Multi-Level Discovery of Deep Options
Augmenting an agent’s control with useful higher-level behaviors called optionscan greatly reduce the sample complexity of reinforcement learning, but manually designing options is infeasible in high-dimensional and abstract state spaces. While recent work has proposed several techniques for automated option discovery, they do not scale to multi-level hierarchies and to expressive representations such as deep networks. We present Discovery of Deep Options (DDO), a policy-gradient algorithm that discovers parametrized options from a set of demonstration trajecto- ries, and can be used recursively to discover additional levels of the hierarchy. The scalability of our approach to multi-level hierarchies stems from the decoupling of low-level option discovery from high-level meta-control policy learning, facilitated by under-parametrization of the high level. We demonstrate that using the discov- ered options to augment the action space of Deep Q-Network agents can accelerate learning by guiding exploration in tasks where random actions are unlikely to reach valuable states. We show that DDO is effective in adding options that accelerate learning in 4 out of 5 Atari RAM environments chosen in our experiments. We also show that DDO can discover structure in robot-assisted surgical videos and kinematics that match expert annotation with 72% accuracy.
Sanjay Krishnan, Roy Fox, Ion Stoica, Ken Goldberg
(Submitted on 15 Oct 2017 (v1), last revised 31 Oct 2017 (this version, v2))
An option is a short-term skill consisting of a control policy for a specified region of the state space, and a termination condition recognizing leaving that region. In prior work, we proposed an algorithm called Deep Discovery of Options (DDO) to discover options to accelerate reinforcement learning in Atari games. This paper studies an extension to robot imitation learning, called Discovery of Deep Continuous Options (DDCO), where low-level continuous control skills parametrized by deep neural networks are learned from demonstrations. We extend DDO with: (1) a hybrid categorical-continuous distribution model to parametrize high-level policies that can invoke discrete options as well continuous control actions, and (2) a cross-validation method that relaxes DDO's requirement that users specify the number of options to be discovered. We evaluate DDCO in simulation of a 3-link robot in the vertical plane pushing a block with friction and gravity, and in two physical experiments on the da Vinci surgical robot, needle insertion where a needle is grasped and inserted into a silicone tissue phantom, and needle bin picking where needles and pins are grasped from a pile and categorized into bins. In the 3-link arm simulation, results suggest that DDCO can take 3x fewer demonstrations to achieve the same reward compared to a baseline imitation learning approach. In the needle insertion task, DDCO was successful 8/10 times compared to the next most accurate imitation learning baseline 6/10. In the surgical bin picking task, the learned policy successfully grasps a single object in 66 out of 99 attempted grasps, and in all but one case successfully recovered from failed grasps by retrying a second time.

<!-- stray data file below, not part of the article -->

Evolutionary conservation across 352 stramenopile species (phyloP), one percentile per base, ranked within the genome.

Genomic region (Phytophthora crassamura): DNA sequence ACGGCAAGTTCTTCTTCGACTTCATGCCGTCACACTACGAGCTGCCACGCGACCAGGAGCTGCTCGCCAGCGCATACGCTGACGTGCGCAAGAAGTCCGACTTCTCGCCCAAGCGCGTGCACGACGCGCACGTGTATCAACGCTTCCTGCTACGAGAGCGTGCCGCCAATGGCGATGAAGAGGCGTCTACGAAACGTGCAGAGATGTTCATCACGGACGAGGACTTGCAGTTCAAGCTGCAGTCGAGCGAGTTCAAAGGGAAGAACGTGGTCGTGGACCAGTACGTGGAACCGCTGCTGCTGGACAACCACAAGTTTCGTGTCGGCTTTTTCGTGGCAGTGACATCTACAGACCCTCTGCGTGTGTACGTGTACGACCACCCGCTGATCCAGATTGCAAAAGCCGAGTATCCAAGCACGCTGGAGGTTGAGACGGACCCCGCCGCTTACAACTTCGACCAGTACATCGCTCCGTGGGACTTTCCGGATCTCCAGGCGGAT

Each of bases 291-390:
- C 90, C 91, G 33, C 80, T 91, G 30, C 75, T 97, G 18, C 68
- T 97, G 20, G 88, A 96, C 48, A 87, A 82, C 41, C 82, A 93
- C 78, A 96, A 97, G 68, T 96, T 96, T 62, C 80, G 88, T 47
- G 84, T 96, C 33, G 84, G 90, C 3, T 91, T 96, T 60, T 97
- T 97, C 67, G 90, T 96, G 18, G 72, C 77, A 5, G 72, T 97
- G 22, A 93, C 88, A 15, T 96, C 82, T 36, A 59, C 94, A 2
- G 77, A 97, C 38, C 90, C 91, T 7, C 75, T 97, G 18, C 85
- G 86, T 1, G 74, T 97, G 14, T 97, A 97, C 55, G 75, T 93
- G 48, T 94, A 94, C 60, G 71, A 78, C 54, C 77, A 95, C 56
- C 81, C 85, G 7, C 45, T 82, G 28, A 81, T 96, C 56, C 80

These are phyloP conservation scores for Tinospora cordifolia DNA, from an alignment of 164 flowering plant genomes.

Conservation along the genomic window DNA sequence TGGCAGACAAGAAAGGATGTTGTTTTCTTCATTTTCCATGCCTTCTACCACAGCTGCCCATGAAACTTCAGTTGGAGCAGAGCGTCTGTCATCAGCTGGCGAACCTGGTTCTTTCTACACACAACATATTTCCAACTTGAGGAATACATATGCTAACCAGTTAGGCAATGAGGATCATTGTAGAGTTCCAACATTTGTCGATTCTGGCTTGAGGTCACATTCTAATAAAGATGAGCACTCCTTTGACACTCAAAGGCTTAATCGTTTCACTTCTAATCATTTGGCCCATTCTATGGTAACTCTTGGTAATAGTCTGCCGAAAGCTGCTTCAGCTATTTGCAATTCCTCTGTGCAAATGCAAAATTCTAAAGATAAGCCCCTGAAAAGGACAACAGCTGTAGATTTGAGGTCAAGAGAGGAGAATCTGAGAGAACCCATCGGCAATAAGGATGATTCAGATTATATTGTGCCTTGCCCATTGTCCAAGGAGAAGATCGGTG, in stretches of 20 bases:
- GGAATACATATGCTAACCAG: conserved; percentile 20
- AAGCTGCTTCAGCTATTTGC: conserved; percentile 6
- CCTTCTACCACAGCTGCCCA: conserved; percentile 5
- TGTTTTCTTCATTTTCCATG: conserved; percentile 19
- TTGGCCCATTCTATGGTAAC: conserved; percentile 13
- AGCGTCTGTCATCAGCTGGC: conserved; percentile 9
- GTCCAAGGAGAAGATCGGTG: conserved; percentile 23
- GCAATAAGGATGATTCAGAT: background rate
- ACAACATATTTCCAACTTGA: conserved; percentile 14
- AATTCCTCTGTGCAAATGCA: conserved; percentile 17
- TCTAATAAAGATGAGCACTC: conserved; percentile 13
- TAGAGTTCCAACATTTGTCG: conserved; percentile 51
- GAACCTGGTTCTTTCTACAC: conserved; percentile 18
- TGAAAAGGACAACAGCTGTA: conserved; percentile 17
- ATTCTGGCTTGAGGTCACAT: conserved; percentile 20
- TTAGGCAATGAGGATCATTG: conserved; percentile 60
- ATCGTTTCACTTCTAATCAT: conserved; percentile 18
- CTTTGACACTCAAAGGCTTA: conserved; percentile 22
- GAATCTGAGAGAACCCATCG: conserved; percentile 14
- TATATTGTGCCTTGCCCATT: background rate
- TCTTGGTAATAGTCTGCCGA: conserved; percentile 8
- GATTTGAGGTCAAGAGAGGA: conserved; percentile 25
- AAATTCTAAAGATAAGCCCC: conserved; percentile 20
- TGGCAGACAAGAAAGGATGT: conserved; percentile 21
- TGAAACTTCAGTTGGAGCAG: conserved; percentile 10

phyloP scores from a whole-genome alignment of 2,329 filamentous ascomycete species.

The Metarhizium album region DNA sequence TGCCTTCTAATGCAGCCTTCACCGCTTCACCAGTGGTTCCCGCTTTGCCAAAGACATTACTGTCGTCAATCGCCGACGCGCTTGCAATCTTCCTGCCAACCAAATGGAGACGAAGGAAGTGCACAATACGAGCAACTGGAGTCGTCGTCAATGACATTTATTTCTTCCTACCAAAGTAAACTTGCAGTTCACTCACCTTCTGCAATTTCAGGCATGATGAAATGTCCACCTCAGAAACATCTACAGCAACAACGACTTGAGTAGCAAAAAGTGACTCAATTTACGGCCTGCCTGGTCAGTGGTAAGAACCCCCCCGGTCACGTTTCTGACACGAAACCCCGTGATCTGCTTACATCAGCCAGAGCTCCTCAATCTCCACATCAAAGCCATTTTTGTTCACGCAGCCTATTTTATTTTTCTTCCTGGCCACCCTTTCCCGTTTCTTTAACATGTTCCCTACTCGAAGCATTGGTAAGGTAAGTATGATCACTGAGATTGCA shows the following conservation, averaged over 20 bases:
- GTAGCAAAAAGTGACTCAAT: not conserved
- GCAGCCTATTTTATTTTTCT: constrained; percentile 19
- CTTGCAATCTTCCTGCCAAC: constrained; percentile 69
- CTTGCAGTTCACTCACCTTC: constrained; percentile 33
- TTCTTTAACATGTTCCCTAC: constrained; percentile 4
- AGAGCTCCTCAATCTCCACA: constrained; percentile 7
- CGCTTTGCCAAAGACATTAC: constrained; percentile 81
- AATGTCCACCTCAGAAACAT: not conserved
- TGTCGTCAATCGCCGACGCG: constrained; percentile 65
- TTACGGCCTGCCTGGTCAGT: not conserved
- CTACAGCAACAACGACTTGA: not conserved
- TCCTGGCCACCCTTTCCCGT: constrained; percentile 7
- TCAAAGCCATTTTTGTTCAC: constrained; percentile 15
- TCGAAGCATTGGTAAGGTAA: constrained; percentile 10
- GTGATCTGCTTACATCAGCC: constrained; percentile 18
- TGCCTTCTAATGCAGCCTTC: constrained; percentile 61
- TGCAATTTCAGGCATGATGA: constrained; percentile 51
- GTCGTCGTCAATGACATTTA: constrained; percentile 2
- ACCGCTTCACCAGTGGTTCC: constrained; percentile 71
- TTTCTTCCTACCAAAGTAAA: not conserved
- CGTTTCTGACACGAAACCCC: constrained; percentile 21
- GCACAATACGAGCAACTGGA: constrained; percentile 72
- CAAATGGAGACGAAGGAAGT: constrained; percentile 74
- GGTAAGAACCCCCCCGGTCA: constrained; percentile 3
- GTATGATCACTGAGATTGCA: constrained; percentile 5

DIVIDE-AND-CONQUER REINFORCEMENT LEARNING
Standard model-free deep reinforcement learning (RL) algorithms sample a new initial state for each trial, allowing them to optimize policies that can perform well even in highly stochastic environments. However, problems that exhibit consider- able initial state variation typically produce high-variance gradient estimates for model-free RL, making direct policy or value function optimization challenging. In this paper, we develop a novel algorithm that instead partitions the initial state space into “slices”, and optimizes an ensemble of policies, each on a different slice. The ensemble is gradually unified into a single policy that can succeed on the whole state space. This approach, which we term divide-and-conquer RL, is able to solve complex tasks where conventional deep RL methods are ineffective. Our results show that divide-and-conquer RL greatly outperforms conventional policy gradient methods on challenging grasping, manipulation, and locomotion tasks, and exceeds the performance of a variety of prior methods. Videos of poli- cies learned by our algorithm can be viewed at http://bit.ly/dnc-rl.
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